Monday, August 27, 2007

Fire in the Sky

One of the most moving art experiences I’ve ever had didn’t take place in a museum or even an art gallery. It was when Annie, my wife, and I visited Pompeii, the ancient Roman city of 20,000 people tragically destroyed in the volcanic eruption of Mount Vesuvius on August 24, 79 AD. Today, Vesuvius looms with a deceptive calm over the ruins of Pompeii (above), but experts believe that it will erupt again one day, perhaps undoing all of the excavations that have brought back this ancient world to us today.

Walking the streets of Pompeii, many things strike you. There’s a flatness to the town that inaccurately portrays what it once looked like. The upper stories of all the buildings were crushed under the tons of volcanic ash, leaving only the bottom stories standing. Stray dogs amble among the ruins, begging for scraps from the tourists. But what strikes you the most are the figures of the dead. When the early archaeologists working on the site discovered empty pockets in the ash, they soon realized that those pockets once contained the remains of the dead. The remains decomposed over time, but the shape of their bodies was preserved in the ash. Filling the pockets with plaster and then digging the ash away, researchers created macabre sculptures (such as the one above) of people and animals in their final moments. Although the figure above appears to be praying, he most likely was trying to cover his mouth as the deadly fumes and falling ash suffocated him. A “statue” of a pregnant woman may be the most disturbing of these figures. Seeing these figures in books always made them seem “clean” or antiseptic, not “real” people. (I’ve always wondered if George Segal modeled his depersonalized figures after Pompeii’s dead.) However, many of these plaster casts themselves are now decaying, revealing the skeletons inside, bringing back very vividly the reality that these are indeed human remains deserving of our tender care.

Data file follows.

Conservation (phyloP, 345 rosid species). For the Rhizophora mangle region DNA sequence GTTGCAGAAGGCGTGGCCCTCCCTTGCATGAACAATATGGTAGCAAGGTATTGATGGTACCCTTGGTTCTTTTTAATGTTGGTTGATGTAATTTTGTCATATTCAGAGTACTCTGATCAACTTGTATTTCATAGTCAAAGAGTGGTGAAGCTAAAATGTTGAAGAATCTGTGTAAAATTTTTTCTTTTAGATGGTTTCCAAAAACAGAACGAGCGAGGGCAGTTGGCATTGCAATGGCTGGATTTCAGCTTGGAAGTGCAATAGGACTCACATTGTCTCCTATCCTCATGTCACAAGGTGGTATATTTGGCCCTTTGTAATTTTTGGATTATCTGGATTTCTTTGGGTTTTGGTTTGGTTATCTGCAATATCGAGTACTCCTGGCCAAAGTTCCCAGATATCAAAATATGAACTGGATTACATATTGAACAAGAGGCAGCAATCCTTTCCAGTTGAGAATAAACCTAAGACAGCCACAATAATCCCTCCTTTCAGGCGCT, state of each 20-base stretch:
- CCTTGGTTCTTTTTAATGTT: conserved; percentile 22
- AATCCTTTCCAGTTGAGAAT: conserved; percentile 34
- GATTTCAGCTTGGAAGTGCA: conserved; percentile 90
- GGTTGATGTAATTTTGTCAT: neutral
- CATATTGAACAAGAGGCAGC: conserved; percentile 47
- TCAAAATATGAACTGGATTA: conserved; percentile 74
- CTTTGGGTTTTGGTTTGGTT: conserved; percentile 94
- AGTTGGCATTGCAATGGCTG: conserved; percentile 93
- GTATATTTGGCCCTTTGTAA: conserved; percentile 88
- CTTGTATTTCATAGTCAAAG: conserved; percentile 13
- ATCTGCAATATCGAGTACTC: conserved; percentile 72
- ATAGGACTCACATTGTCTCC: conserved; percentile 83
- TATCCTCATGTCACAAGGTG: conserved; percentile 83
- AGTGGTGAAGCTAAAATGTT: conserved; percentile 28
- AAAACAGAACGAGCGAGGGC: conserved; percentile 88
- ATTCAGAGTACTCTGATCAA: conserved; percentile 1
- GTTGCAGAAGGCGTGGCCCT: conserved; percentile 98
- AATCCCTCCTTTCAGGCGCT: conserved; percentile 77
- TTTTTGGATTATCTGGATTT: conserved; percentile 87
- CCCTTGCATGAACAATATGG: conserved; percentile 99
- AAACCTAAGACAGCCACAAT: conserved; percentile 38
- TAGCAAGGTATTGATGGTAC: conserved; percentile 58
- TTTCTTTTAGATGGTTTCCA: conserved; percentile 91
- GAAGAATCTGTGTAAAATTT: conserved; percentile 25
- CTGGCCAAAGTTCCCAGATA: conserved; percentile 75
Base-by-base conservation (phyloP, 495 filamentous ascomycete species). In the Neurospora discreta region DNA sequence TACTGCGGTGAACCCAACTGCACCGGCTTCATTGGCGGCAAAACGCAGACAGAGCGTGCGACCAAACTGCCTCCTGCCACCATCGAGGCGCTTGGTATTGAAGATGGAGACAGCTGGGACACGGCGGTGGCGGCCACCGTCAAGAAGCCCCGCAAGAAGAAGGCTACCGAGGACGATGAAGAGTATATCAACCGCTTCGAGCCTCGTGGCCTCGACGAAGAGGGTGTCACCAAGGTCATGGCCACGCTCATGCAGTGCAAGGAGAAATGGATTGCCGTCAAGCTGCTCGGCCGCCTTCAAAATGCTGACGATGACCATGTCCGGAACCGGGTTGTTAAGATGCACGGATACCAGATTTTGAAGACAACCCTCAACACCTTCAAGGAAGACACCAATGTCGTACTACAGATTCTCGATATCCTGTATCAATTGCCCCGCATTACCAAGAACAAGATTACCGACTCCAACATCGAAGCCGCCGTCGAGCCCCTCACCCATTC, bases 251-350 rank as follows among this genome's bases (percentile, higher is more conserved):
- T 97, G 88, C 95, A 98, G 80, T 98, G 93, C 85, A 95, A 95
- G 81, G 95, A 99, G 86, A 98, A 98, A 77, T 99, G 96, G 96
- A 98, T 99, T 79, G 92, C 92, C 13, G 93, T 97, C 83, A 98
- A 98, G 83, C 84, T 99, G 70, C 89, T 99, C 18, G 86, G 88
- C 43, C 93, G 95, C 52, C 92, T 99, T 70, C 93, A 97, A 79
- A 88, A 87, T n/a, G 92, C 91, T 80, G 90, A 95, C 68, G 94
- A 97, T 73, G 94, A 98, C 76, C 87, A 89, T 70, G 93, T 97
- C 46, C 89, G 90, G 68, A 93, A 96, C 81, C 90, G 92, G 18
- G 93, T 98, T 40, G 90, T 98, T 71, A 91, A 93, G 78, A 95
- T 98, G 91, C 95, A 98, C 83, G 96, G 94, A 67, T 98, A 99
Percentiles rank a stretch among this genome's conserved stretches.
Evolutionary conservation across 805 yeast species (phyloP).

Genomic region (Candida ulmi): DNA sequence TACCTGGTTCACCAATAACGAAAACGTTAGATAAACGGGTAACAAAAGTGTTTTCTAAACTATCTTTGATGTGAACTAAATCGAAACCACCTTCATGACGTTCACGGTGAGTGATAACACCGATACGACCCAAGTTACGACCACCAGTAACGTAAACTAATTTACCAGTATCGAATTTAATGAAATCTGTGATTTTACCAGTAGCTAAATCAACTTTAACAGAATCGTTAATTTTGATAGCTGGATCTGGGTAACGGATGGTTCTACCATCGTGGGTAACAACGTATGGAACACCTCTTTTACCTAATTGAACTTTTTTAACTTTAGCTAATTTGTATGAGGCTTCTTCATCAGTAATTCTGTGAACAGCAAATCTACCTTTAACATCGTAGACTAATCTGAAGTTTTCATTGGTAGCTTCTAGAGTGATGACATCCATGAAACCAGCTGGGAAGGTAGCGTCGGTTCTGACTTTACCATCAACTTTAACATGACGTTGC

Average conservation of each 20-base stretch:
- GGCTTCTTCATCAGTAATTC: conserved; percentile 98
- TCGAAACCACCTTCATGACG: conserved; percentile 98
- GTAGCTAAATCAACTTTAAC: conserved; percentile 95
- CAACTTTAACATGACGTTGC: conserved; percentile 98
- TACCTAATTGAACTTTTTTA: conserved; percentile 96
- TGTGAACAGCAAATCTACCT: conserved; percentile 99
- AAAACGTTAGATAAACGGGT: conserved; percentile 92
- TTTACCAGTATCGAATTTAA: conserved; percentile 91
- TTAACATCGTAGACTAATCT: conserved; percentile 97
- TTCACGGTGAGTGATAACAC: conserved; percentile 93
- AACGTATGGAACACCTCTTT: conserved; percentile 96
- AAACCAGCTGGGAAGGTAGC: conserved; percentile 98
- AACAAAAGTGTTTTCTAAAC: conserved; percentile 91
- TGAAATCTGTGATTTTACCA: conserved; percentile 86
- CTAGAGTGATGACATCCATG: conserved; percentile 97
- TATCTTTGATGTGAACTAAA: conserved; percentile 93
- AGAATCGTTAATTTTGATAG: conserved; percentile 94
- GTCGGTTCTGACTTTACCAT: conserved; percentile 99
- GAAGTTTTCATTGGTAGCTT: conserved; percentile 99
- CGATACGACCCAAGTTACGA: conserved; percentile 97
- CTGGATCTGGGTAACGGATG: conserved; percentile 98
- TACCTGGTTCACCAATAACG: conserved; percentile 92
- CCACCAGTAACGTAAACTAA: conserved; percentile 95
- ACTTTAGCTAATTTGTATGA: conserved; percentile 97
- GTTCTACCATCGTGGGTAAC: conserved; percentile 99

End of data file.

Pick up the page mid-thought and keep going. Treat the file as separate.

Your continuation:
Many of the great frescos and statuary no longer remain in Pompeii out of fear of robbery. Some of the lesser frescos remain, however, in situ. Others, now in museums, such as the Dionysiac Mystery Frieze (above) from the Villa of the Mysteries, show the vivid color that survived millennia. If you get the right tour guide (and we were lucky enough to have a great one), he’ll show you some of the more risqué frescos that still grace the insides and even some of the outsides of the homes of Pompeii. The more pious may see Vesuvius’ eruption as a judgment on this sexual licentiousness, but I found it not only amusing but also enlightening to see these people as living, sexual, vivacious human beings just like we are today.

Perhaps my favorite Pompeii memory was seeing the Cave Canem mosaic (above) (Latin for “Beware of Dog”) on the doorstep of one of the homes. This homely touch powerfully brought home the reality of these people living back then when tragedy struck. The end came so fast that archaeologists found half-baked bread still in ovens when they dug out one bakery. The Romans of Pompeii lived a life of pleasure and art that sadly ended in a whirlwind of flame and destruction. The least we can do today is look back, marvel for a moment, and carpe diem in their memory.

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